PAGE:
Then, there are those (I waffle slightly on this...) who consider bullion as currency and not as a commodity investment.  As such, they do not want to report any ownership or losses of bullion to the Feds, for fear that the Feds will later steal their gold/silver bullion, like FDR did during the Great Depression... 

Good luck to us all...
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harley_52

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Reply with quote  #10 
Quote:
Originally Posted by robertmbeard


My personal choice is not to claim anything on my 2015 tax return.  After final legal resolution from the US Bankruptcy Court and/or federal prosecutors, I will either claim a capital loss or theft loss on my 2016 tax return or on an amended 2015 tax return.



That's my plan.  At this point, it's impossible to establish the amount of your loss since we don't know what, if anything, we will recover through the bankruptcy process.
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gyro

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Reply with quote  #11 
Quote:
Originally Posted by robertmbeard
My personal choice is not to claim anything on my 2015 tax return.  After final legal resolution from the US Bankruptcy Court and/or federal prosecutors, I will either claim a capital loss or theft loss on my 2016 tax return or on an amended 2015 tax return.
And yet 2016 has passed by now, and still no resolution...  Chucky fled TX and is freely on the lam, probably in Auburn, AL.

Motherchucker filed for bankruptcy on 7/20/2015.  So, if we were to deduct our loss as a casualty loss (loss on deposit due to bankruptcy), why would we have to wait for a final court verdict?  Our money is gone and Chucky has already filed for bankruptcy over a year ago.  That seems to fulfill the criteria for a casualty loss due to bankruptcy alone.
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robertmbeard

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Reply with quote  #12 
The federal investigators and bankruptcy court have failed miserably on this case.  If a prosecution and conviction had occurred, you could file an amended 2015 tax return, claiming a theft loss on the bankruptcy filing date of July 20, 2015.  If a final bankruptcy settlement had occurred, you could file either a capital loss (easiest) or casualty loss on your 2016 tax return.  Instead, the bankruptcy settlement in June 2016 put us in limbo, as part of a creditor trust, waiting for Chucky's Mom to start a new business (no later than 6 months after closing on the sale of the software platform, if I remember correctly...) and slowly pay royalties to the creditors.  So, we still don't know what to claim for our capital loss, since it may be zero (very likely) or 1%, 2%, etc...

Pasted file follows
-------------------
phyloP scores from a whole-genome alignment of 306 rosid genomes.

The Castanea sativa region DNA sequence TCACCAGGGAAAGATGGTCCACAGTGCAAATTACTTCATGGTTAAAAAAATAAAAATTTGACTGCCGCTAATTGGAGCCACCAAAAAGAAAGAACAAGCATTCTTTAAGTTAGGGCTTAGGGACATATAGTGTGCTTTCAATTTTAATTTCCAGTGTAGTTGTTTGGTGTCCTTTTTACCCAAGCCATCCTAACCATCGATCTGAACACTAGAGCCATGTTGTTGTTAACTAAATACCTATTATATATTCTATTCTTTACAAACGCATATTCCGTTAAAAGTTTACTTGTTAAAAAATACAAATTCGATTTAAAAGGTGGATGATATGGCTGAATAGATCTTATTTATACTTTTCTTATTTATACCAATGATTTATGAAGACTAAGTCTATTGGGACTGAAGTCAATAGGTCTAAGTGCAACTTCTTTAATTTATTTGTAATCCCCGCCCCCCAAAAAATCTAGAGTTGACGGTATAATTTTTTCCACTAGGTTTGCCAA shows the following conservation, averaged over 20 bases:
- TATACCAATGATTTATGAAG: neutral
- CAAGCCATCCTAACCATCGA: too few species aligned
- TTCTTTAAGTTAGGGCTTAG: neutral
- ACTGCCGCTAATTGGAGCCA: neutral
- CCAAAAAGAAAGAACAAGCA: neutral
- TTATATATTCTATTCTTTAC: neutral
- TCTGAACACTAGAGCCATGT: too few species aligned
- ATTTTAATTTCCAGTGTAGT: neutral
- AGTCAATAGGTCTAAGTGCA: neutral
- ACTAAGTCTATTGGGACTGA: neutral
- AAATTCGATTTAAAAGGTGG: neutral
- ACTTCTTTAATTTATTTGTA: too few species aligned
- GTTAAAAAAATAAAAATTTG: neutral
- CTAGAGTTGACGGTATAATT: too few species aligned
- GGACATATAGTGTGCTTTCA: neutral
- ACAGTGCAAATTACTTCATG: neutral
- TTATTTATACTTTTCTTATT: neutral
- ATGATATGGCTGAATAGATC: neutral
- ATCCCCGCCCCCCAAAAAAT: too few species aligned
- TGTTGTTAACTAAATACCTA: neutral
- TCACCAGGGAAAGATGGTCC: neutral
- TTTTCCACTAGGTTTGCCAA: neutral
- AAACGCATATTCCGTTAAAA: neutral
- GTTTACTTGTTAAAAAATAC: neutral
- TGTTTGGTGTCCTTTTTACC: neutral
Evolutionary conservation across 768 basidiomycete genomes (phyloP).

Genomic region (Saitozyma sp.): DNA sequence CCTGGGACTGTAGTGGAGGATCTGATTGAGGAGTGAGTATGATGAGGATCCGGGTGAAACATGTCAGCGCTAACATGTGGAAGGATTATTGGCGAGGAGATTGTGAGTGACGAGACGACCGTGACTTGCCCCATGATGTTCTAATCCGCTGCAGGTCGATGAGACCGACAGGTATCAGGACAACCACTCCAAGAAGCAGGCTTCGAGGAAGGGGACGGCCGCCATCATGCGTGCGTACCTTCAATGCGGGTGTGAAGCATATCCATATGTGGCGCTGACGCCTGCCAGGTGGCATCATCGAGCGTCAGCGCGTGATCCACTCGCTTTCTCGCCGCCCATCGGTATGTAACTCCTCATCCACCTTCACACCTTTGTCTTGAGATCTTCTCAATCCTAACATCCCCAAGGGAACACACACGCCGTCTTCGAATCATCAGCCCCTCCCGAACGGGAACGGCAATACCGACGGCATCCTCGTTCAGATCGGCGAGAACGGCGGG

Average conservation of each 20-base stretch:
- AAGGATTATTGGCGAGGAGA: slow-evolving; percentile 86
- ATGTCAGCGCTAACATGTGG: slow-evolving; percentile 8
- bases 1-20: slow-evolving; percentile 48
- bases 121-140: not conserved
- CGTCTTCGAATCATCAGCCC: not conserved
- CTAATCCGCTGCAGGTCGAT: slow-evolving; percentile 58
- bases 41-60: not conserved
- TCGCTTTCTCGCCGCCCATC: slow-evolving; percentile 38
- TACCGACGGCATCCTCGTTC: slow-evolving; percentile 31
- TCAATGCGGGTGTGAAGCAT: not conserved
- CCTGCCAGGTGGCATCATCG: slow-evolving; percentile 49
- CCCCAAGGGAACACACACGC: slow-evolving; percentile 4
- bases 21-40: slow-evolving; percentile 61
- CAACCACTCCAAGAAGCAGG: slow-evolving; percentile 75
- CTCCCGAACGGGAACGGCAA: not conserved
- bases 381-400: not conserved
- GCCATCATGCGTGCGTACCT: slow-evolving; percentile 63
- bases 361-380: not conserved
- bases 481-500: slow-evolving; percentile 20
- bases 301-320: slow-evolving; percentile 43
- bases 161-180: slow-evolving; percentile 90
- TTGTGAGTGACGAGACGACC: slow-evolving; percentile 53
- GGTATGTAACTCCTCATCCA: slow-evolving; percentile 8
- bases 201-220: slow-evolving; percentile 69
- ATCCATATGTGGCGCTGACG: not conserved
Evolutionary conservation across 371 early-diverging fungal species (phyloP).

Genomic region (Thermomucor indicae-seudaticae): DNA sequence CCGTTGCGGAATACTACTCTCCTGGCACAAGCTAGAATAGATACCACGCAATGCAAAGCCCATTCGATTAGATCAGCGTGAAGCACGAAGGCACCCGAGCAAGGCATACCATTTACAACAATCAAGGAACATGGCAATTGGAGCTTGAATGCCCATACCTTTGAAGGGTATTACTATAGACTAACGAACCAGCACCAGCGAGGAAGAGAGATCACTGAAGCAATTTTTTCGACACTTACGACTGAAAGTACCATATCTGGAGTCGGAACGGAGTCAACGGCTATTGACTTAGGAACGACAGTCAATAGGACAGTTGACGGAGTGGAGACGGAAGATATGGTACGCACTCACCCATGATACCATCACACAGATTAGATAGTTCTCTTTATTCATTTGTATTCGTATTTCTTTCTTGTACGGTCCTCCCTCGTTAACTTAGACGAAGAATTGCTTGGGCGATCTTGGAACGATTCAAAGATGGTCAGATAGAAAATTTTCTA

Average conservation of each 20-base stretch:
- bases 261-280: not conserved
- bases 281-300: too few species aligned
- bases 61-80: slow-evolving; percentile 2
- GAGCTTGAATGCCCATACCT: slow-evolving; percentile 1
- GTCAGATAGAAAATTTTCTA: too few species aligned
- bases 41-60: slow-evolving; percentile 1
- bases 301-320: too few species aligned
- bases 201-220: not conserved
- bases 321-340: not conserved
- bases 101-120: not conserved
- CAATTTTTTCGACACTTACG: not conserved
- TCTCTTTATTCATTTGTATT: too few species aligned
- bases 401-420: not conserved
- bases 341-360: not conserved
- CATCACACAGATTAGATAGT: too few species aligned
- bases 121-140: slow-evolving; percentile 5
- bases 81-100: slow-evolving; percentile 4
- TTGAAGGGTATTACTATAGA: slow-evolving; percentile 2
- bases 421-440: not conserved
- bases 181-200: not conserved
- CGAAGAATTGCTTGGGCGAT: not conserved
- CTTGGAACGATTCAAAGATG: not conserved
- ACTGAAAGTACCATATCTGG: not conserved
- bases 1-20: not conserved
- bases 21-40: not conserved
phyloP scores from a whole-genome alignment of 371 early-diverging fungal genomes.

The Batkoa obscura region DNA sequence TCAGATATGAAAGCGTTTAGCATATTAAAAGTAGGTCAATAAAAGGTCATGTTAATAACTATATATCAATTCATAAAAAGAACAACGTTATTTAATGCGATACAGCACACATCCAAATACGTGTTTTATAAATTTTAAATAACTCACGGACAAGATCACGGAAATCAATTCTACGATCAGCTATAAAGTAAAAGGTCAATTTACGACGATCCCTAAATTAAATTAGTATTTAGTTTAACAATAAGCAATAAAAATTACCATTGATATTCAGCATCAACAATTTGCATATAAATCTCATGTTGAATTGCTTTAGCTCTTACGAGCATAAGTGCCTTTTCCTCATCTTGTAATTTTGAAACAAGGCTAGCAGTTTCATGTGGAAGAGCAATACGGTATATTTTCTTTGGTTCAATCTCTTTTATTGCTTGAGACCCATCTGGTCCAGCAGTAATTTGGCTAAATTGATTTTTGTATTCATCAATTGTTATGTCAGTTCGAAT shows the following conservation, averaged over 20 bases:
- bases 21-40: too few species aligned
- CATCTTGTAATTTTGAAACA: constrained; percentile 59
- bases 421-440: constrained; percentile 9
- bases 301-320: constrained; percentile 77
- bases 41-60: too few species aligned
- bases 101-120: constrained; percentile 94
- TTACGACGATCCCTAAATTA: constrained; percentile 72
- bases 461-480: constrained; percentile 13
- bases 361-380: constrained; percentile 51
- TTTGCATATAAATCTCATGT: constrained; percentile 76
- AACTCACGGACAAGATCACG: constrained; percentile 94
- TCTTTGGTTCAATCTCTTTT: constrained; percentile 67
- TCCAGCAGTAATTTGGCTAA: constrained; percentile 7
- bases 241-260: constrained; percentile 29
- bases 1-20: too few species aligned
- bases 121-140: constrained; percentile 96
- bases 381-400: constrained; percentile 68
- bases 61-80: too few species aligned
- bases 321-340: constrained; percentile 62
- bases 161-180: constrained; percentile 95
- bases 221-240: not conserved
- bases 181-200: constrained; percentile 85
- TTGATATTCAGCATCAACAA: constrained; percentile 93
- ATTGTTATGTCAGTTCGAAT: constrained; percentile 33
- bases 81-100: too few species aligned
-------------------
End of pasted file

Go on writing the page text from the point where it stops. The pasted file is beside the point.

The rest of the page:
Options, as I see it:
1)  Don't claim anything yet (safest choice, since the IRS treats you guilty if you run afoul of the confusing, contradictory tax code...)
2)  Claim a total capital loss in 2016, as of the June bankruptcy court settlement date, where you basically record that you don't expect to ever get anything from Chucky's Mom.  If you later do, it becomes a capital gain (maybe) relative to your zero basis (for tax purposes) in a subsequent tax year.
3)  Guess what you think your recovery will be (likely no better than 1%, after all lawyer fees are paid...) and use that to calculate your capital loss, as of the bankruptcy settlement of 2016.  One complication here is if you have a class 4 claim in addition to the more common class 5 claim.  Since class 4 claims take payout preference, you have better chance of more recovery for it.  So, that complicates the guesswork on what you might get back.

Whatever you choose to do, good luck!  Remember, the IRS will treat you as guilty until you prove your innocence, while Chucky gets to walk free despite his crimes!